A Wagner Matinée
I received one morning a letter, written in pale ink on glassy, blue-lined note paper, and bearing the postmark of a little Nebraska village. This communication, worn and rubbed, looking as though it had been carried for some days in a coat pocket that was none too clean, was from my Uncle Howard and informed me that his wife had been left a small legacy by a bachelor relative who had recently died, and that it would be necessary for her to go to Boston to attend to the settling of the estate. He requested me to meet her at the station and render her whatever services might be necessary. On examining the date indicated as that of her arrival, I found it no later than tomorrow. He had characteristically delayed writing until, had I been away from home for a day, I must have missed the good woman altogether.
The name of Aunt Georgiana called up not alone her own figure, at once pathetic and grotesque, but opened before my feet a gulf of recollection so wide and deep, that, as the letter dropped from my hand, I felt suddenly a stranger to all the present conditions of my existence, wholly ill at ease and out of place amid the familiar surroundings of my study. I became, in short, the gangling farmer-boy my aunt had known, scourged with chilblains1 and bashfulness, my hands cracked and sore from the cornhusking. I felt the knuckles of my thumb tentatively, as though they were raw again. I sat again before her parlor organ, fumbling the scales with my stiff, red hands, while she, beside me, made canvas mittens for the huskers.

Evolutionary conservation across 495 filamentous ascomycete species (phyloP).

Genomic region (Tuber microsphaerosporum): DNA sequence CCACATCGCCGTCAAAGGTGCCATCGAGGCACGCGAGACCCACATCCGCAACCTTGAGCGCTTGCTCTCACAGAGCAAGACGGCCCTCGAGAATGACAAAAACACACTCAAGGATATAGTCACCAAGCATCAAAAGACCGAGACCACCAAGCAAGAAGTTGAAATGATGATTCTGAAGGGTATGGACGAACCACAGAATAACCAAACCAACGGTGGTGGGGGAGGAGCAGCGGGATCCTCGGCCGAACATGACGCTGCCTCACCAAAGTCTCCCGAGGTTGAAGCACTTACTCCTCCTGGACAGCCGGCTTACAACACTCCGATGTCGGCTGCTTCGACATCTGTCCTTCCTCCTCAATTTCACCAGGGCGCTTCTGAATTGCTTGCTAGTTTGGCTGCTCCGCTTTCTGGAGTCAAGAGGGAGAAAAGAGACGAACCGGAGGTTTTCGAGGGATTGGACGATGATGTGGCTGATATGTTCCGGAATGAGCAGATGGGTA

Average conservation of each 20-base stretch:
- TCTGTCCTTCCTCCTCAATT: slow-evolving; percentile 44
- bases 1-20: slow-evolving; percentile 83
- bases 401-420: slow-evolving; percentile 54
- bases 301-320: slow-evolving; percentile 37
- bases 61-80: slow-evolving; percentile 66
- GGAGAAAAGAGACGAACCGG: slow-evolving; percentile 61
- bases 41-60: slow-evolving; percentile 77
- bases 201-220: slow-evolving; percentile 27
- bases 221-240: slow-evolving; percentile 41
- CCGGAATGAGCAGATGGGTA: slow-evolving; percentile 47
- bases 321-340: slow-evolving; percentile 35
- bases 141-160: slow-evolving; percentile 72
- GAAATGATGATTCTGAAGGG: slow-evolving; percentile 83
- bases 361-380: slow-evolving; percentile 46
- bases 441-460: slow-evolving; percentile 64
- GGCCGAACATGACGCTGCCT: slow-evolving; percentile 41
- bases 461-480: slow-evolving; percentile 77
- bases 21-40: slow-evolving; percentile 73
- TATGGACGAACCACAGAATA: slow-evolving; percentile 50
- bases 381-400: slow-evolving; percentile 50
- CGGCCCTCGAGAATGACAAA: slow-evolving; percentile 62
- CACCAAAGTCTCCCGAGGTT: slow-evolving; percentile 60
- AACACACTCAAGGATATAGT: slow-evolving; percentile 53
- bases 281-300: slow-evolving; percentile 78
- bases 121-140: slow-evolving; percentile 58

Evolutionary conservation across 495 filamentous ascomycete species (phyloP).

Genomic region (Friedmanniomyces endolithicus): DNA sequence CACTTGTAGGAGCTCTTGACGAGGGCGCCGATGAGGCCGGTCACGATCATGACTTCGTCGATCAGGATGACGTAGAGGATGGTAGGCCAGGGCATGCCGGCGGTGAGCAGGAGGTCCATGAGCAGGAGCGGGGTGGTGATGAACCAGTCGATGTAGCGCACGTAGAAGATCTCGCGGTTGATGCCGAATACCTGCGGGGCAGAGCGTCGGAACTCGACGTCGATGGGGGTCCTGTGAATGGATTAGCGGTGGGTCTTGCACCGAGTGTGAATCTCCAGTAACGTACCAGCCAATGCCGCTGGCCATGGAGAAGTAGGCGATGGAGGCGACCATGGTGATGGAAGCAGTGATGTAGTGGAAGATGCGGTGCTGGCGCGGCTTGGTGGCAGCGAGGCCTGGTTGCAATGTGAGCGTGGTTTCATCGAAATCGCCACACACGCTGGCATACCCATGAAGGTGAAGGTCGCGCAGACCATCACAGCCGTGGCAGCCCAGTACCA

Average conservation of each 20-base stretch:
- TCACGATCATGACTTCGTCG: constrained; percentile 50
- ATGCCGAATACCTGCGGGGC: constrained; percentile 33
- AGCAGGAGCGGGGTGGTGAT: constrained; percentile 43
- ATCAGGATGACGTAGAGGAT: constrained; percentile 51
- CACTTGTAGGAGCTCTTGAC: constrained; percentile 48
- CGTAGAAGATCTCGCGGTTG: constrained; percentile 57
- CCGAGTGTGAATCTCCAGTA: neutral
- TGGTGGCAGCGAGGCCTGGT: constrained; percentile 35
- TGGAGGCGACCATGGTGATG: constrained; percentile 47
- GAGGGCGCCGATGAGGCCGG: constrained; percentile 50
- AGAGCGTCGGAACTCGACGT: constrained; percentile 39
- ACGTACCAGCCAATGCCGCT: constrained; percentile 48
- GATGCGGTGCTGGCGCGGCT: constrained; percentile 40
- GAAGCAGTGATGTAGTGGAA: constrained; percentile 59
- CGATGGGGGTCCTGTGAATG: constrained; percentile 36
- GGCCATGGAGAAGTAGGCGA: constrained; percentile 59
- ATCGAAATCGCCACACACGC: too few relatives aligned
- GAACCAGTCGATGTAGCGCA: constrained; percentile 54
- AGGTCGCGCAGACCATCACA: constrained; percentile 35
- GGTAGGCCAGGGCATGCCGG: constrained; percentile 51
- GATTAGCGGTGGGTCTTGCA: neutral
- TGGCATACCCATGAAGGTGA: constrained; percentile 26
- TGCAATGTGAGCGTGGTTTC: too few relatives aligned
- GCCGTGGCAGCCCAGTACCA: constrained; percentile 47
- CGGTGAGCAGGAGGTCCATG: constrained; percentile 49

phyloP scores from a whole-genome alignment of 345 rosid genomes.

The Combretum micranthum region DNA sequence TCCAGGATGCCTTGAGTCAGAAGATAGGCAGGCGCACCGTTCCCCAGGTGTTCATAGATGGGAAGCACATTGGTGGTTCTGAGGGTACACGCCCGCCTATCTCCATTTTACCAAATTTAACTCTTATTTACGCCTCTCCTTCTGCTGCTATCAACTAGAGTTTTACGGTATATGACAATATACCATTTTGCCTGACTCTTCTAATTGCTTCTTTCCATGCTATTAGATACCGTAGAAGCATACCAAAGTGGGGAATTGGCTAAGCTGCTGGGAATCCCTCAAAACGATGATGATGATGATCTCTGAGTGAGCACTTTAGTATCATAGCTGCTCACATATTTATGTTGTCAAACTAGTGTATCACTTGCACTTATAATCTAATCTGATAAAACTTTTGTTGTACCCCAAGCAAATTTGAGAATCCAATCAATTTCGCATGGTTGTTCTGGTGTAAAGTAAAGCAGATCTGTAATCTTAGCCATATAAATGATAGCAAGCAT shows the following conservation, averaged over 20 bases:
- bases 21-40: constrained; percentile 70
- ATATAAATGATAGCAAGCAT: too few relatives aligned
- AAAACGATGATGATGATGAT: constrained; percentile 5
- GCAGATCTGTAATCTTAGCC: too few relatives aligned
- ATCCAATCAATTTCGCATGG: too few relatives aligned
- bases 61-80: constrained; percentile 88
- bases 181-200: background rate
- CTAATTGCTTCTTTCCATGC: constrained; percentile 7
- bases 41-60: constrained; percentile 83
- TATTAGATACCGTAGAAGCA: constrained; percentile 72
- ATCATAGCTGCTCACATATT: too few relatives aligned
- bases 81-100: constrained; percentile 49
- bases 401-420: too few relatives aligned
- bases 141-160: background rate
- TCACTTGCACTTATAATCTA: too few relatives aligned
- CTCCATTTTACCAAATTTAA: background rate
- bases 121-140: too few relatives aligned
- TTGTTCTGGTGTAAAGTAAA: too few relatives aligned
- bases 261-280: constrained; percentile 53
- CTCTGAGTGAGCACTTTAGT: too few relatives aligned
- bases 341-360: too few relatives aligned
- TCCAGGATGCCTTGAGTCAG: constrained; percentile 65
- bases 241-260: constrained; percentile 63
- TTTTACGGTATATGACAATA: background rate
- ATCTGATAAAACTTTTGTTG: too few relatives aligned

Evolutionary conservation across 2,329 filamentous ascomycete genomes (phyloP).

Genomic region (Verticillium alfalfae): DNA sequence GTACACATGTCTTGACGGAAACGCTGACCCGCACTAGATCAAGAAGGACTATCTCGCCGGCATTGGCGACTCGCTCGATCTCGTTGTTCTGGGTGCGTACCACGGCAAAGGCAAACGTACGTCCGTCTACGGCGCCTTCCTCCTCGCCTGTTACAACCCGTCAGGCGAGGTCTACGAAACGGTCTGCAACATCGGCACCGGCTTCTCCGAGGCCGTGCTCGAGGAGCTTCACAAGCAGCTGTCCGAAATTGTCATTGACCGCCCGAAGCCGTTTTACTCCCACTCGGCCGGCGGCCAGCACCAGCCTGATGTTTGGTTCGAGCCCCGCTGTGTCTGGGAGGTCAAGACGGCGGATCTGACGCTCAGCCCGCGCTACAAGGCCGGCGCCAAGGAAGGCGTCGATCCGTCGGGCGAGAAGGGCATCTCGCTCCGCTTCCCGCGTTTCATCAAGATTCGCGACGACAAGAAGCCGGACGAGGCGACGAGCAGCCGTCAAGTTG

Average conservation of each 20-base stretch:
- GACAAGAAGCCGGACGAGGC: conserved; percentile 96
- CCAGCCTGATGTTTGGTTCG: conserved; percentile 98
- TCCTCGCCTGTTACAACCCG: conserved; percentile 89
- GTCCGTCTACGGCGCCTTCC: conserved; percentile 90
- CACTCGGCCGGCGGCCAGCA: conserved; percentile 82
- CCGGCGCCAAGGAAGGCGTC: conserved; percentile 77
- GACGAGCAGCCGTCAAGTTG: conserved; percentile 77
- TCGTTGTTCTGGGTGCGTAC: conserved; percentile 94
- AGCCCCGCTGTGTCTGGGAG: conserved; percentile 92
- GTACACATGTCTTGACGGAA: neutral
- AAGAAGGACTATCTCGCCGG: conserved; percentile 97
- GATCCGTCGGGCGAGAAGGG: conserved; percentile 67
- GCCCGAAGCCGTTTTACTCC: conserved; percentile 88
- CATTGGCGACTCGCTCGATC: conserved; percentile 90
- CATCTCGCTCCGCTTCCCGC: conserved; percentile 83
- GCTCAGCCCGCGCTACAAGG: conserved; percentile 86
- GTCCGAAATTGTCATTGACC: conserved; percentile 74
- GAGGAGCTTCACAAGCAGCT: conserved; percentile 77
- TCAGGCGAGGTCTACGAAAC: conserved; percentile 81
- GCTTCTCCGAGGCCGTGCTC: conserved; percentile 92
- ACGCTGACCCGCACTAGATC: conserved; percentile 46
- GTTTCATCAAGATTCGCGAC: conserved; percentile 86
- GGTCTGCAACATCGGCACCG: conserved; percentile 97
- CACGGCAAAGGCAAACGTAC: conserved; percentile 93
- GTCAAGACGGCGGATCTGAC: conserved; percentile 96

The next morning, after preparing my landlady somewhat, I set out for the station. When the train arrived I had some difficulty in finding my aunt. She was the last of the passengers to alight, and it was not until I got her into the carriage that she seemed really to recognize me. She had come all the way in a day coach; her linen duster had become black with soot and her black bonnet gray with dust during the journey. When we arrived at my boardinghouse the landlady put her to bed at once and I did not see her again until the next morning.
Whatever shock Mrs. Springer experienced at my aunt’s appearance, she considerately concealed. As for myself, I saw my aunt’s misshapen figure with that feeling of awe and respect with which we behold explorers who have left their ears and fingers north of Franz Josef Land, or their health somewhere along the upper Congo. My Aunt Georgiana had been a music teacher at the Boston Conservatory, somewhere back in the latter sixties. One summer, while visiting in the little village among the Green Mountains where her ancestors had dwelt for generations, she had kindled the callow fancy of the most idle and shiftless of all the village lads, and had conceived for this Howard Carpenter one of those extravagant passions which a handsome country boy of twenty-one sometimes inspires in an angular, spectacled woman of thirty. When she returned to her duties in Boston, Howard followed her, and the upshot of this inexplicable infatuation was that she eloped with him, eluding the reproaches of her family and the criticisms of her friends by going with him to the Nebraska frontier. Carpenter, who, of course, had no money, had taken a homestead in Red Willow County, fifty miles from the railroad. There they had measured off their quarter section themselves by driving across the prairie in a wagon, to the wheel of which they had tied a red cotton handkerchief, and counting off its revolutions. They built a dugout in the red hillside, one of those cave dwellings whose inmates so often reverted to primitive conditions. Their water they got from the lagoons where the buffalo drank, and their slender stock of provisions was always at the mercy of bands of roving Indians. For thirty years my aunt had not been further than fifty miles from the homestead.